As a rider, I never much cared about going fast. In a pace line, you line up right behind the person in front of you, and basically stare at their back wheel as you zoom along. If you get out of line, whammo, you’re dropped. I would get out of line cuz I would get sick of staring at the back wheel of the dude in front of me.

Back in 2013, I rode in an organized ride called DELMAC with a bunch of my friends. It is a 5 day ride from Lansing Michigan to Mackinaw City. Most of the time on that ride we took it pretty easy. But one morning, my friend Stu, an Ironman triathlete, decided it was time to go fast. He took off, and we all got in a line and followed him. As we were zipping along at around 25 mph, I looked over and saw the blue green waters of Torch Lake off to my left. Torch Lake is one of the most beautiful lakes in Michigan, it was a gorgeous September day, so I pulled out of the pace line so I could admire the amazing scenery, eventually catching up to the guys at a coffee shop in Bellaire. It just wasn’t that important to me to go fast. I’m weird like that.

Team Larry at the end of RAGBRAI. I’m in the back row, all the way to the right. 

Back in 2010, I was diagnosed with prostate cancer. I had surgery, and that was followed up with 38 sessions of targeted radiation. During that time, I continued to run and bike. My first attempt at running was 3 weeks after surgery, a little jog down to the mail box. I peed myself. A little early after the surgery for that intense of activity. Eventually I figured out how to run without peeing my pants, and I ran the Irish Jig 5k just four months after my surgery. I was pretty proud of myself for that. Eventually I also got back on my bike, and started riding again with my friends and back a forth to work. I felt great. I felt normal. It felt like nothing had changed.

But then, in 2014, my PSA started going up. My cancer had returned, which meant getting a shot of Lupron every three months. I continued to run. I continued to bike. But something had definitely changed. I didn’t have the drive I once did to get out there and do a run. My muscles were starting to atrophy, and riding became harder. I noticed this for the first time on a summer day when I planned on riding from my house to Rockford, about a 50 mile round trip, a ride I’ve done many times and usually very much enjoy. I got to Riverside Park in Grand Rapids, which is about halfway, and decided to rest and turn around. I was afraid that if I went any farther I wouldn’t be able to make it back. That shook me up.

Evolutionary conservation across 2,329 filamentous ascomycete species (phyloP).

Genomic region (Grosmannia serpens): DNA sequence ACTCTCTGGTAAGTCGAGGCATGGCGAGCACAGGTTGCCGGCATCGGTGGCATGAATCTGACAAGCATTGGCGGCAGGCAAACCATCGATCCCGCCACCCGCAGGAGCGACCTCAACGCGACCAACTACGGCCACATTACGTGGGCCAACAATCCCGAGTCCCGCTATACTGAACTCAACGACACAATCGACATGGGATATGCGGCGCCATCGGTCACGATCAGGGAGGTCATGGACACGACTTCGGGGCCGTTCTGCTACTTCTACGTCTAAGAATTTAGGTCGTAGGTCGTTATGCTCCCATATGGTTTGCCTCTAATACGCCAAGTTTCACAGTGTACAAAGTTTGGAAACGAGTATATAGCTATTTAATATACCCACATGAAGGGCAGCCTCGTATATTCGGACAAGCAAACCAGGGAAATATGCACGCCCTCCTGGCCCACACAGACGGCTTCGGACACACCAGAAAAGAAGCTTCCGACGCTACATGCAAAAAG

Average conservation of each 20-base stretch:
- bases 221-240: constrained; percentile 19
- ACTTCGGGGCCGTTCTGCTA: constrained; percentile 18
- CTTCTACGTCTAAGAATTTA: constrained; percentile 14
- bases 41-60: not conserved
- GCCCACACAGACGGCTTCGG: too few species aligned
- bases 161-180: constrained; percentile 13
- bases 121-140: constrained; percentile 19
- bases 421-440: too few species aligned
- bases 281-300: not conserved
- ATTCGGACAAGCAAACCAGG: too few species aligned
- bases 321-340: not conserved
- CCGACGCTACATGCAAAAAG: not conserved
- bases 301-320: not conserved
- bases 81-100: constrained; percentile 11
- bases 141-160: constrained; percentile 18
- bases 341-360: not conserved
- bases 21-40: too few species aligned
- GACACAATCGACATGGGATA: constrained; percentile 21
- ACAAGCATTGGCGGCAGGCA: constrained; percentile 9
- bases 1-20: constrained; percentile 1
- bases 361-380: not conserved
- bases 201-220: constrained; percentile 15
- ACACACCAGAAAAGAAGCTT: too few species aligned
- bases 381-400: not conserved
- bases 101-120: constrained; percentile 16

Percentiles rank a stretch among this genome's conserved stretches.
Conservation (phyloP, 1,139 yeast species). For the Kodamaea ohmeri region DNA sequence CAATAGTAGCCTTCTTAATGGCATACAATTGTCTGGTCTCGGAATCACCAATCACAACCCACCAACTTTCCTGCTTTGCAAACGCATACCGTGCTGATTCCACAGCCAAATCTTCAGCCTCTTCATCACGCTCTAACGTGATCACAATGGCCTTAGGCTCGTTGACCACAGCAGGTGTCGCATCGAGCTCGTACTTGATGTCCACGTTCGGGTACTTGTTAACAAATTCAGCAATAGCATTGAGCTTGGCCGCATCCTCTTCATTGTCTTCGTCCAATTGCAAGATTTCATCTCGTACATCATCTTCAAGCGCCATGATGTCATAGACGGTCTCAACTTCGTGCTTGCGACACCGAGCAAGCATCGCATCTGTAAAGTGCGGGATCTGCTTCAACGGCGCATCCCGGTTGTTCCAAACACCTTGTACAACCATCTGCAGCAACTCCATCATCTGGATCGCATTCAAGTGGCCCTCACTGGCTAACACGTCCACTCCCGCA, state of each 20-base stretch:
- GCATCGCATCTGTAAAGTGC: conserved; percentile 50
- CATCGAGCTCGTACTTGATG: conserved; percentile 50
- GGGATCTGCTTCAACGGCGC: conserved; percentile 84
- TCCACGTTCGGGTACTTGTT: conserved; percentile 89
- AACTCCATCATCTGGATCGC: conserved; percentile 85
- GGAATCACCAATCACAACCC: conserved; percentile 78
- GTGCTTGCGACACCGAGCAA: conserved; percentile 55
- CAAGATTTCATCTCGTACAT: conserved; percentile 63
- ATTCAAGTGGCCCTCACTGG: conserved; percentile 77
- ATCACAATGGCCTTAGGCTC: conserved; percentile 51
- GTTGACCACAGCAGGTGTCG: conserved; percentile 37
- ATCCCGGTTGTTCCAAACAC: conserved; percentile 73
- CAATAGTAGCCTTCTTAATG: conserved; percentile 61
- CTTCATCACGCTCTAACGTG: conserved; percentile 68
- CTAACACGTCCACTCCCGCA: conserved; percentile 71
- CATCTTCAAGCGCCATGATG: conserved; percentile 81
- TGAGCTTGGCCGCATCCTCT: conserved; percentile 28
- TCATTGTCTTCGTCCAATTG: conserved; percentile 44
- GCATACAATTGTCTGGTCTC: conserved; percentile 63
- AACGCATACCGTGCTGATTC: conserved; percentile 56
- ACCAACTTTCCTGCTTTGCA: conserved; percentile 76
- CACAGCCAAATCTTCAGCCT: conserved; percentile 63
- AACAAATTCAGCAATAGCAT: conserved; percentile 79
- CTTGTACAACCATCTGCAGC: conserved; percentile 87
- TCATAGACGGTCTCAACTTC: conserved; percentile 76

But not as much as what happened a month later. I went for a 20 mile ride, a daily amount that a few months earlier would have been a breeze for me to complete. As I struggled that day to ride, I came to a hill that I normally conquer with ease. I usually just stand up on the pedals, I don’t downshift at all, and I just power my way up and over. As I labored up that small hill, I had to downshift off the big ring onto the small one, stood up on the pedals, and barely made it over. That one broke me. When I finally arrived home, I chucked my bike into my front yard, sat down on the front step of my house, and started crying. I’m not talking a few tears here. I am talking major sobbing, shaking with rage and sadness and frustration. It wasn’t pretty.

This is my favorite bike off all time. It’s a commuter bike made by Giant. I’ve put thousands of miles on this bike. It’s also the bike I threw into my front yard.

You see, even though I have said through this entire blog that I’m not very competitive, it turns out, I really am. I am very competitive with myself. I have certain standards for my fitness and abilities, and turns out I get very upset when I can’t meet those expectations.

The single hardest thing for me during this whole cancer episode is not the fear of dying or dealing with things like the lack of a sex drive, or the hot flashes or anything else on that side effects list. It’s my feeling that I am a failure as an athlete.

I know I have a ton to be thankful for. I can still walk with Zoey everyday. I can still go to work everyday. I am still alive. But I never realized how much my daily exercise meant to my general feeling of well being. And I don’t mean walking the dog. I mean a five mile run in the heat of summer. I mean biking a hard 30 miler, with lots of hills and finishing with a strong kick. I miss it. I miss it so much that as I’m writing this the tears are falling on my keyboard. It’s why I’m battling depression. My feeling of self worth has tanked.

So here’s what I have to do. I have to get used to a “new normal.” God, I hate that term. I have to take joy from a 5 miler with Zoey and realize how fortunate I am that I can still do that. I have to take joy from meeting with friends that I used to run and bike with, and laugh about the old days and not feel too bad about the fact that I can’t do it anymore. My friends are getting together to ride RAGBRAI again this year, a bike ride across Iowa that I’ve done three times. I see the emails about organizing the logistics around the ride, and I quickly delete them before the tears come. I keep telling myself, I’m alive, I’m alive, I’m alive, I’m alive, I’m alive, until I believe it.

It is a sunny spring morning, and right now Zoey is bugging me to get up and go out for our daily walk. I will take her out, put in my ear buds, and I will listen to some good music and try to revel in the glorious sunshine and try to realize that I am blessed.

But some days, it’s really hard. On some days, that competitive fire is really hard to put out. Some days, I have to mourn my former self, and just keep on going the best that I can.

Thanks for reading.